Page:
Outlook A statement of intent by Antony Jenkins? The acquisition of ING Direct looks that way. The new boss of Barclays has barely got his feet under the desk, and he is closing a deal. What's more, it is for a retail bank that will bring 1.5 million customers under the wings of the blue eagle. And ING is in effect paying Barclays to take it of its hands.
The Dutch bank is trying to pay back taxpayers for bailing it out, and kicking some capital over to Barclays in return for taking on the business frees up even more. In the grand scheme of things, it is not a bad deal. But Barclays has long wanted to rebalance its business away from investment banking, which is profitable but volatile and causes huge headaches with the regulators and public when bonus time comes around. This helps with that ambition.
However, apart from Barclays shareholders, who are getting a very good deal, nobody's really cheering. When ING entered the UK with its direct bank, it was seen in bank speak as a "challenger" brand. It offered a suite of very attractive products, including a one-time market leading savings account, primarily via the internet. And it was exactly the sort of new entrant to the UK market regulators say they want to encourage, and consumer groups say is desperately needed.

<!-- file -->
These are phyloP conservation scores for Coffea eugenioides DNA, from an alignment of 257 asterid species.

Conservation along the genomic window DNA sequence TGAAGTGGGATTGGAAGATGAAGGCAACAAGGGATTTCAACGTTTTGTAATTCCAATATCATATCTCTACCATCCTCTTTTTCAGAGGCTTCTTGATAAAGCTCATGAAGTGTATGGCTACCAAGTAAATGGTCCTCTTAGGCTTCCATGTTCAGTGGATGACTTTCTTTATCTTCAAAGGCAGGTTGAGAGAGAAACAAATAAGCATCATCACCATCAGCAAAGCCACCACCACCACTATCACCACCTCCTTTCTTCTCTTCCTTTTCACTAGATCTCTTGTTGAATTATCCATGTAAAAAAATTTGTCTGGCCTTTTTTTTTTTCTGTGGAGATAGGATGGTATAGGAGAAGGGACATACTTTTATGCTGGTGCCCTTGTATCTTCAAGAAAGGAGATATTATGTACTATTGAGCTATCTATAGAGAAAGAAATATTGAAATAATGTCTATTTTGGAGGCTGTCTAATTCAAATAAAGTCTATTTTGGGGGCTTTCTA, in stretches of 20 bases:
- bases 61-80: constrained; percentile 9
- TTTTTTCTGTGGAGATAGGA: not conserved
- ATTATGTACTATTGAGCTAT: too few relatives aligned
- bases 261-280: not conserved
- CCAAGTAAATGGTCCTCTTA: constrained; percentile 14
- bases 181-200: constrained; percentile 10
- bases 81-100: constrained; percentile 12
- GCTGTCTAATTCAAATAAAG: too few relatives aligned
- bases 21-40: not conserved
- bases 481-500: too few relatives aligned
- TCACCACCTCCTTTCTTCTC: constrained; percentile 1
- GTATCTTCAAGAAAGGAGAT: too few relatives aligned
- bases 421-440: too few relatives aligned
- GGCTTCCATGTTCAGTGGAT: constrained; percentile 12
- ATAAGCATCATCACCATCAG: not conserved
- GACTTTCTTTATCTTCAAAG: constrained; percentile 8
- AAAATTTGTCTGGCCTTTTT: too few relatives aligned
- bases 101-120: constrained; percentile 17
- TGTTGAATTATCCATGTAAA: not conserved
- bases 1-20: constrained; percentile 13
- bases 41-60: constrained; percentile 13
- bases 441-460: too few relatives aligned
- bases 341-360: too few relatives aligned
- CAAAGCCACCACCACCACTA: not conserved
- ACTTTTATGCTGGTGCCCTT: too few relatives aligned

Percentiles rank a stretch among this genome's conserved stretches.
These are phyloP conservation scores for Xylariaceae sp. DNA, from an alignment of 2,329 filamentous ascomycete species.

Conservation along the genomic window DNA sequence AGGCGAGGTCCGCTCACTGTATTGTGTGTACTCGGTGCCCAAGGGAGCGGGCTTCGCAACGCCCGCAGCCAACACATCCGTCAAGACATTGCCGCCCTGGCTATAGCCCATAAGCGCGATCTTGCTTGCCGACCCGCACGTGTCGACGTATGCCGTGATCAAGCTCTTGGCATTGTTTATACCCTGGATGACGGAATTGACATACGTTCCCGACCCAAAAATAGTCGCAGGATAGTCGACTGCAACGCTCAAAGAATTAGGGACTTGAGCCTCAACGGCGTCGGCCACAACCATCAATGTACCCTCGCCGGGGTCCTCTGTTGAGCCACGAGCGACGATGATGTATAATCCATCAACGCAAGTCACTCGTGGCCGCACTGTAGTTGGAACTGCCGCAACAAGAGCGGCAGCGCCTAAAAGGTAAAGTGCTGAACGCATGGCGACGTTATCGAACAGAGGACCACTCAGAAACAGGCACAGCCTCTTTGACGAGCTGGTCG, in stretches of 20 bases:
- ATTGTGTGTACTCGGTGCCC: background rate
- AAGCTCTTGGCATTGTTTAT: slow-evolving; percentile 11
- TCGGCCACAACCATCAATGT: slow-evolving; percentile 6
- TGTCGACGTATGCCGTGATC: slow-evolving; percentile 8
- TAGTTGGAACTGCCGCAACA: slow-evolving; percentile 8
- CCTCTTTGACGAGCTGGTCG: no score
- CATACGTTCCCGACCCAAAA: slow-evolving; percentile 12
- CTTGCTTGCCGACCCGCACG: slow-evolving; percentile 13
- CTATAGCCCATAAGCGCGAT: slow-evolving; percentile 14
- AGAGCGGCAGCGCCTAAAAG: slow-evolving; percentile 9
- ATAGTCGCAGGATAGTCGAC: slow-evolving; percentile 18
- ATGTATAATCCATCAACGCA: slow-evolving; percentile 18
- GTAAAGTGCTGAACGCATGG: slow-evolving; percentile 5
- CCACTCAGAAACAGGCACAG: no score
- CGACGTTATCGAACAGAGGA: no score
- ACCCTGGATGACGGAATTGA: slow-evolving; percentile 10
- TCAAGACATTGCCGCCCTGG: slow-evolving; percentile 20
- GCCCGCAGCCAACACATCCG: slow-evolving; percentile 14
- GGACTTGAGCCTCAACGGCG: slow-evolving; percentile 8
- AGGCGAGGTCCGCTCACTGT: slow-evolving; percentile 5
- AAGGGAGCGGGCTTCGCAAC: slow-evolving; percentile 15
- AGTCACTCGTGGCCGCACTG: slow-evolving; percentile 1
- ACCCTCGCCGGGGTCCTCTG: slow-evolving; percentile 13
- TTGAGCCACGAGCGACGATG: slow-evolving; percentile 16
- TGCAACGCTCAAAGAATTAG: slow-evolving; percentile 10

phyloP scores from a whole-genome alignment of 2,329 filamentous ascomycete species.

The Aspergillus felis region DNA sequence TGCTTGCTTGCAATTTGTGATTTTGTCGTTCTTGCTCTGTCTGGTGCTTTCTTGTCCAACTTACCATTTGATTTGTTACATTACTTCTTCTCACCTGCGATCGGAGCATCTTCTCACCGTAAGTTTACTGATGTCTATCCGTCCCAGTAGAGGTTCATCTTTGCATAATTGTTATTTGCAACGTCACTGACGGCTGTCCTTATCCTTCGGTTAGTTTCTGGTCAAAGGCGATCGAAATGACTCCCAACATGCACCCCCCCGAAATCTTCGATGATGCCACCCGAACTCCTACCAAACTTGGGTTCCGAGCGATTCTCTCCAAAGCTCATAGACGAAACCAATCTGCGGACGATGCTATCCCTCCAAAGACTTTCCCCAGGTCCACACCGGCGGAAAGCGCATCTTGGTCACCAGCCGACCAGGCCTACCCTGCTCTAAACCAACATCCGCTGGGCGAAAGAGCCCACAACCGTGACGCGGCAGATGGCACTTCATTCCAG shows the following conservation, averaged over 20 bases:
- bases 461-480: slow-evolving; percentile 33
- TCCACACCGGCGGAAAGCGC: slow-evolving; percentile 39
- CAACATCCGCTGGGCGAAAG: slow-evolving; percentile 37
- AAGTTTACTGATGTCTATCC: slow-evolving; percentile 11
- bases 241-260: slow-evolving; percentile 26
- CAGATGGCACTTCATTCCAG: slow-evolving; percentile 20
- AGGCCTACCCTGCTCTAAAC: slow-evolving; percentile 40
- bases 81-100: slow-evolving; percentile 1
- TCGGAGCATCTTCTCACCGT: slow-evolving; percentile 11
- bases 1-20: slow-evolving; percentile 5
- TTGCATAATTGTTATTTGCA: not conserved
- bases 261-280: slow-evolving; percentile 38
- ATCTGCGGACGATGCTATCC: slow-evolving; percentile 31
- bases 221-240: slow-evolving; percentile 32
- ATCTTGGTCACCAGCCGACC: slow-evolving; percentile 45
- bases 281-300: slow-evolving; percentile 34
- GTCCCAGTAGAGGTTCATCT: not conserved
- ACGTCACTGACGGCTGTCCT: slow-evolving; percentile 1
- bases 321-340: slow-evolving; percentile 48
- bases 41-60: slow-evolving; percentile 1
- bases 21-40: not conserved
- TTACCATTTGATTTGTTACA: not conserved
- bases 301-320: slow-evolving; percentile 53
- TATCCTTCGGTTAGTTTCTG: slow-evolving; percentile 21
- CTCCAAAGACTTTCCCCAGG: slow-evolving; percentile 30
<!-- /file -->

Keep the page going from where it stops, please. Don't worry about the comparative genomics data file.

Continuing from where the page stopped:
With most of Europe's banks in little better health than our own, there won't be any future ING Directs making their debuts on these shores for years, if not decades. McKinsey, the management consultant, has released a report warning that it is going to take banks a long time to reshape their business models so they can produce sustainable products.
With another company falling by the wayside and being rescued by an existing player, competition in the UK market has been reduced again. Good news for profit margins, bad news for innovation and the price that consumers pay for financial services. If this continues, McKinsey might need to revisit its projections.